Let $R$ be a ring (say noetherian of finite Krull dimension, possibly with additional hypotheses) henselian along the ideal $(p)$, and let $\hat{R}$ be the $p$-adic completion. Is it true that the étale cohomology of $R[1/p]$ and $\hat{R}[1/p]$ with mod $p$ coefficients coincide? I believe that this should be true (for $K$-theoretic reasons), but I was wondering if there is a direct argument.

  • $\begingroup$ @BenLim. Presumably when the OP writes "$p$", the OP intends the prime integer $p$. Thus, the fraction field $K$ is characteristic $0$, and every field extension of $K$ is separable. $\endgroup$ – Jason Starr Mar 10 '18 at 9:25

TL;DR: Your expectation is right. In fact, there is a third object to compare with $R[1/p]$ and $\hat R[1/p]$, the affinoid rigid space ${\rm Spf}(\hat R)^{\rm rig}$. The cohomology comparison is given by the Gabber-Fujiwara theorem: see Corollary 6.6.4 in [1].

Let us consider the following general setup: let $(A, I)$ be a henselian couple with $A$ noetherian (i.e. $A$ is henselian along $I$), and let $\hat A$ be the $I$-adic completion. We set $$X={\rm Spec}\, A, \quad \hat X = {\rm Spec}\, \hat A,$$ $$U= X - V(I), \quad \hat U = \hat X - V(\hat I) \quad \text{ where }\hat I = I\cdot \hat A.$$ Let $\varepsilon\colon \hat U\rightarrow U$ be the canonical map.

The following is a classical theorem of Elkik.

Theorem 1 (Cor. p. 579 in [2]). The restriction functor $$ \varepsilon^*\colon(\text{finite etale covers of }U)\to (\text{finite etale covers of }\hat U) $$ is an equivalence of categories.

Equivalently, for any finite group $G$, the restriction map $H^1(U, G)\to H^1(\hat U, G)$ is bijective, or $\pi_1(\hat U)\to \pi_1(U)$ is an isomorphism.

The Gabber-Fujiwara theorem (see [1], Cor. 6.6.3) is a far-reaching generalization of this, treating the higher cohomology of arbitrary torsion etale sheaves. Actually, the theorem compares the cohomology of $U$ to the cohomology of the rigid space $U^{\rm rig} = {\rm Spf}(\hat A)^{\rm rig}$. Whatever this object is, it is clear from the notation that $U^{\rm rig}$ depends only on $(\hat A, \hat I)$, and in particular we get the following as a corollary (see [1], Cor.6.6.4):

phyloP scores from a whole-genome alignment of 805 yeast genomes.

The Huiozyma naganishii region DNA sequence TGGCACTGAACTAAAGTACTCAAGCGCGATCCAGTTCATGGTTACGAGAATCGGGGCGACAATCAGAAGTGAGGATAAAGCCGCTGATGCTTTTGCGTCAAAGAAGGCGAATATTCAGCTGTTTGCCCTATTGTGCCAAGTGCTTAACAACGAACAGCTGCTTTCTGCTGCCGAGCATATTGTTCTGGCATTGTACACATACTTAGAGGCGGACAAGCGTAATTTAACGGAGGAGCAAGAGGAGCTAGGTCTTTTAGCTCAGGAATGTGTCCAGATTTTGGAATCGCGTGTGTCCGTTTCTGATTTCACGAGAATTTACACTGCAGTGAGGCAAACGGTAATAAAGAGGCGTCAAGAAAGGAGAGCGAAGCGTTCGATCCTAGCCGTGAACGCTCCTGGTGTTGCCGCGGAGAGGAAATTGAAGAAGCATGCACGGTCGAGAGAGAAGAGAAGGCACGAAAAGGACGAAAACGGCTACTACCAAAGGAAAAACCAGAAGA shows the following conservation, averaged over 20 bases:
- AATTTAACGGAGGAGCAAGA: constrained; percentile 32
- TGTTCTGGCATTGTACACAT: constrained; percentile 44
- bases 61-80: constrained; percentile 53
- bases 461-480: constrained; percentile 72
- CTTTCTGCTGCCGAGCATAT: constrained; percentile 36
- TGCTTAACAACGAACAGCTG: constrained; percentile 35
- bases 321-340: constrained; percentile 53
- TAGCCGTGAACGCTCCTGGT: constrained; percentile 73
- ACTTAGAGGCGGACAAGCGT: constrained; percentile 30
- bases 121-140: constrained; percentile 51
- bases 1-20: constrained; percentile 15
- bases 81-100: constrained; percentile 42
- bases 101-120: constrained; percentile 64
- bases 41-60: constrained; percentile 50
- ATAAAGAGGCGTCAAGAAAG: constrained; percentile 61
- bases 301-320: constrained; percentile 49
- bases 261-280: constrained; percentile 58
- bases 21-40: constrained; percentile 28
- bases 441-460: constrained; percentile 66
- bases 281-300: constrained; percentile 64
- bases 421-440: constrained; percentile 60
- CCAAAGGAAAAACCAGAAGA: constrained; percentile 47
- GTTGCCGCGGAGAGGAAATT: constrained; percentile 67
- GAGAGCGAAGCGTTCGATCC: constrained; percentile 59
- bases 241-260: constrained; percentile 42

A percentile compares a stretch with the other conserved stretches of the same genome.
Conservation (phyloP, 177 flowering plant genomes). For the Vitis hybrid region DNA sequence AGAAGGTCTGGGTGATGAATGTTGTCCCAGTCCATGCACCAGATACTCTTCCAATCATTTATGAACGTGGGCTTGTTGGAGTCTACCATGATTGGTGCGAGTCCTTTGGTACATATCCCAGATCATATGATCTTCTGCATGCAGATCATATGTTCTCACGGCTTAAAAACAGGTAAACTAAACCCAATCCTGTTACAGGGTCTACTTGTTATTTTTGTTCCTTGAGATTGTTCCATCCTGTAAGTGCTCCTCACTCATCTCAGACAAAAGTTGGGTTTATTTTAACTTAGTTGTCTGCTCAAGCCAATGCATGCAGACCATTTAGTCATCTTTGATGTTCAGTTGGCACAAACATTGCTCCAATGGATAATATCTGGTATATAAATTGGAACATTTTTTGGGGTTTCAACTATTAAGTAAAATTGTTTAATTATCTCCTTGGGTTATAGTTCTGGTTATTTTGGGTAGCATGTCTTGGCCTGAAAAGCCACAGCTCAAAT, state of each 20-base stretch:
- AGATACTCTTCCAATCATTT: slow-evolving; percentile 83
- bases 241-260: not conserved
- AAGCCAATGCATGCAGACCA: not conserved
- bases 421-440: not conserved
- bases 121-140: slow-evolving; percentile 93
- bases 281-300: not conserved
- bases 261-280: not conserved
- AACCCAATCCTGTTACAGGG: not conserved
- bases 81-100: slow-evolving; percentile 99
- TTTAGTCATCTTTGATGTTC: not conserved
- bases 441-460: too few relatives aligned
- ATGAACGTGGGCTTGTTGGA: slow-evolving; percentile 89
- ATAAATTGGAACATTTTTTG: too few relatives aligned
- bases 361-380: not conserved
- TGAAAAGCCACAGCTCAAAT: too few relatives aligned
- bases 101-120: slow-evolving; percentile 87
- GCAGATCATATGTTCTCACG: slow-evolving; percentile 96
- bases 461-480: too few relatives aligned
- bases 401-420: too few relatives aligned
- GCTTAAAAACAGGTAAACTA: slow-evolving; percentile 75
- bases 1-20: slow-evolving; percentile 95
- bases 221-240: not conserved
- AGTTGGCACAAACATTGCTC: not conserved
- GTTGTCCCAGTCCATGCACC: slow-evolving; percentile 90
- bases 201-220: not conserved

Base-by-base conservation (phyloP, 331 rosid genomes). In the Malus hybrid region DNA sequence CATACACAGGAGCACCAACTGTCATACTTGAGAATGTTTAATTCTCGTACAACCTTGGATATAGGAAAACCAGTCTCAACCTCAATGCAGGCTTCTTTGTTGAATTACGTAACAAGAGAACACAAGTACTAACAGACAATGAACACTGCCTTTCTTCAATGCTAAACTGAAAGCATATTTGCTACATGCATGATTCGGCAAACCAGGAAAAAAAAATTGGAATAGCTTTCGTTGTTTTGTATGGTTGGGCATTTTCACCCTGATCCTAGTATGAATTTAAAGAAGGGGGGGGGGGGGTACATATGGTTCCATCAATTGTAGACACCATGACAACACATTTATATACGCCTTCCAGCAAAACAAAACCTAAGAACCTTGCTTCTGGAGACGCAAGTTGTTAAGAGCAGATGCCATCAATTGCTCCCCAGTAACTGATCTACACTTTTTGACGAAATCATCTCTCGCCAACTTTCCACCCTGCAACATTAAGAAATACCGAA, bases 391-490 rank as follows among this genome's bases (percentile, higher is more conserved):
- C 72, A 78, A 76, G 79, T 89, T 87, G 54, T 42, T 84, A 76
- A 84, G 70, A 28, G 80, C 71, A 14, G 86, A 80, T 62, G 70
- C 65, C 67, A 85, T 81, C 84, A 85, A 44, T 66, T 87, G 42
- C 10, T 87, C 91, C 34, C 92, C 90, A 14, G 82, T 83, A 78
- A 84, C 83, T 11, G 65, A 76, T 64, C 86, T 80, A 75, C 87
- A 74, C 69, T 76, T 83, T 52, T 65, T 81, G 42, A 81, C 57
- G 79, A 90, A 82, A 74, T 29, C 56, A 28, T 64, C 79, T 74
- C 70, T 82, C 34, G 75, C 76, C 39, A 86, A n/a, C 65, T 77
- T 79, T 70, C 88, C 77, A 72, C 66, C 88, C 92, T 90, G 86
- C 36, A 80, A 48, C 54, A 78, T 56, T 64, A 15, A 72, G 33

Theorem 2 (The formal base change theorem). Let $\mathscr{F}$ be an etale sheaf of sets (resp. torsion groups, resp. torsion abelian groups) on $U$. Then the pull-back map $$ \varepsilon^*\colon H^q(U, \mathscr{F})\longrightarrow H^q(\hat U, \varepsilon^* \mathscr{F}) $$ is an isomorphism for $q=0$ (resp. for $q\leq 1$, resp. for $q\geq 0$).

In particular, at least in good cases (finite cohomological dimension, geometrically unibranch) the Artin-Mazur etale homotopy types of $U$ and $\hat U$ are equivalent. (Disclaimer: as written, [1] treats only abelian cohomology, but I'm sure the nonabelian statements can be easily deduced from Elkik).

Addendum. A forthcoming book by Abbes (a sequel to [3]) is expected to contain a new proof of the Gabber-Fujiwara theorem, based on Gabber's affine analog of the proper base change theorem.

Curiosity. In fact in the $p$-adic situation you describe, both cohomology groups agree with the cohomology of the fundamental group: Theorem 6.7 in here states that for every noetherian $\mathbf{Z}_{(p)}$-algebra $A$ such that $(A, pA)$ is a henselian pair, the scheme $X={\rm Spec}\, A[1/p]$ is a $K(\pi, 1)$. For $\mathbf{F}_p$-coefficients, this can be deduced (via Gabber-Fujiwara) from earlier work of Scholze (Theorem 4.9 in [4]).

[1] Fujiwara, K.: Theory of tubular neighborhood in étale topology. Duke Math. J. 80 (1), 15–57 (1995).

[2] Renee Elkik, Solutions d’equations a coefficients dans un anneau henselien, Ann. Sci. Ecole Norm. Sup. (4) 6 (1973), 553–603 (1974). MR 0345966 (49 #10692)

[3] Abbes, A.: Éléments de géométrie rigide. Volume I. Progress in Mathematics, vol. 286, Birkhäuser/Springer Basel AG, Basel (2010).

[4] Scholze, P.: $p$-adic Hodge theory for rigid analytic varieties. Forum Math. Pi 1, e177 (2013)


Your Answer

By clicking “Post Your Answer”, you agree to our terms of service, privacy policy and cookie policy

Not the answer you're looking for? Browse other questions tagged or ask your own question.